Miscellaneous: has activity against (2)

Gram (+) Activity:
S.pneumo
S.aureus (including MRSA)
enterococcus

Gram (-) Activity:
H.influenzae
M.catarrhalis
may also have activity against enterobacteraciae (including MDRO)

Anaerobe Activity: variable

Miscellaneous: has activity against
o Atypical pneumonia pathogens
o Organisms associated with animal bites (Lyme disease)

20

Clinical Use (Doxycyclin and Minocyclin) (3):

Respiratory tract infections (including CAP)

UTIs

Skin and soft tissue infections (particularly when community acquired-MRSA is a concern)

21

Tetracycline
Adverse Effects (3):

N/V/D: lessened with food

Binding to growing teeth and bones: avoid if less than 8 years old

Photosensitization

22

Tetracycline
Drug Interactions:

Chelate with divalent and trivalent cations

Do not take with multivitamins!

23

What are Glycylcyclines?
What is Tigecycline?

Glycylcyclines are a new class of antibiotics derived from tetracycline.

Tigecycline is a glycylcycline antibiotic

24

Tigecycline:

MOA:

Pharmacokinetics:

First in this new class that is a derivative of the tetracyclines

MOA: same as tetracycline (bind 30S subunit of ribosome); also bacteriostatic (?)
o However, has a different structure and has the ability to overcome some of the tetracycline-resistance mechanisms (efflux pumps, target-site alterations)

Pharmacokinetics:
- Same as tetracycline

25

Tigecycline

Spectrum of Activity:
G+
G-
Anaerobic
Notable holes

Gram (+) Activity: broad (includes MRSA and VRE)

Gram (-) Activity: similar to tetracyclines, but also includes resistant organisms (ESBL, Acinetobacter)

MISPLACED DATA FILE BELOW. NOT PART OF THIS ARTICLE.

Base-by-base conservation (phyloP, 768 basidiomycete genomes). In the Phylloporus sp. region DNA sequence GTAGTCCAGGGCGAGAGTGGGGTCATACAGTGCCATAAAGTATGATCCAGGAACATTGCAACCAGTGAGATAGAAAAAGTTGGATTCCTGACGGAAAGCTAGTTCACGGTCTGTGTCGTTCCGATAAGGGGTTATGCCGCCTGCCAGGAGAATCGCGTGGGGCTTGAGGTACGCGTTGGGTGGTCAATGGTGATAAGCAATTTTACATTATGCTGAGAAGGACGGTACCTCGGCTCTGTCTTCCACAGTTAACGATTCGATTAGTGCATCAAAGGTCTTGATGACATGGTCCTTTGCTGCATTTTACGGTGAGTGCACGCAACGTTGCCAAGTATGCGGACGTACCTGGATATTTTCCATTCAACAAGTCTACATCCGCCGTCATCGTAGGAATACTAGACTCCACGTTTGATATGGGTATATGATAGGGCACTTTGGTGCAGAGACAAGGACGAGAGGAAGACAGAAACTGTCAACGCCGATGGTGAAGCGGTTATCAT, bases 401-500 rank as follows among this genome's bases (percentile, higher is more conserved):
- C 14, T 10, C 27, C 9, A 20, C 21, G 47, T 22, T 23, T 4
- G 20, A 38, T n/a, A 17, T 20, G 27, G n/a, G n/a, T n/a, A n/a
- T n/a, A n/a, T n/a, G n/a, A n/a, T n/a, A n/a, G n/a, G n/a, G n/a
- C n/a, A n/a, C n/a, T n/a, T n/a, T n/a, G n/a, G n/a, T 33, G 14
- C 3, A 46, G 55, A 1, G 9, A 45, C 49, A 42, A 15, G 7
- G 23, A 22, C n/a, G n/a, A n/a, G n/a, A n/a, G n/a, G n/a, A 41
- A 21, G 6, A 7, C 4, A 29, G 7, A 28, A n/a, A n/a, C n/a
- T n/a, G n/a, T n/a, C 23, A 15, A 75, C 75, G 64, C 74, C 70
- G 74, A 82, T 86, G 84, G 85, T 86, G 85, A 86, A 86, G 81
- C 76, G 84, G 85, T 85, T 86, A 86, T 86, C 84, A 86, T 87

Anaerobic Activity: some coverage

Notable Holes: pseudomonas and proteus (and providencia)

26

Tigecycline

Clinical use (3):

Adverse reactions:

Clinical Use:

Last line option for many nasty Gram (-) bugs:
o Carbapenem-resistant acinetobacter
o Klebsiella

Polymicrobial wounds: including MRSA or VRE

2nd line therapy for pts with penicillin allergies for multiple disease states

Adverse Reactions:
- Nausea and vomiting: 20% of patients
- Pancreatitis: few cases noted in post marketing analysis

27

LINCOSAMIDES

MOA:

Bacteriostatic or Bactericidal?

Agents (2):

Acts on 50S subunit of the ribosome to prevent protein synthesis

Bacteriostatic

Lincosamide Agents:
1. Lincomycin: been completely replaced by clindamycin (increased activity)
2. Clindamycin

28

Spectrum of Activity (Clindamycin):

G+
G-
Anaerobes

Gram (+) Activity: S.aureus (including MRSA), Streptococcus (usually)
o Note: has toxin suppression activity and necrotizing Gram (+) infections

Gram (-) Activity: NONE

Anaerobes: good (better for oral anaerobes than lower GI anaerobes)

29

Clinical Uses (Clindamycin) (3):

Skin infections: because of staphylococcus (including MRSA) and streptococcus coverage

Aspiration pneumonia: since anaerobes are thought to play a role (but NO Gram (-) coverage)

Alternative for anaerobic coverage

30

Side Effects (Clindamycin):

Diarrhea: in both PO and IV formulations

Nausea

C.difficile Diarrhea: used to be the number one antibiotic associated with C.diff (now FQ and other broad spectrum agents)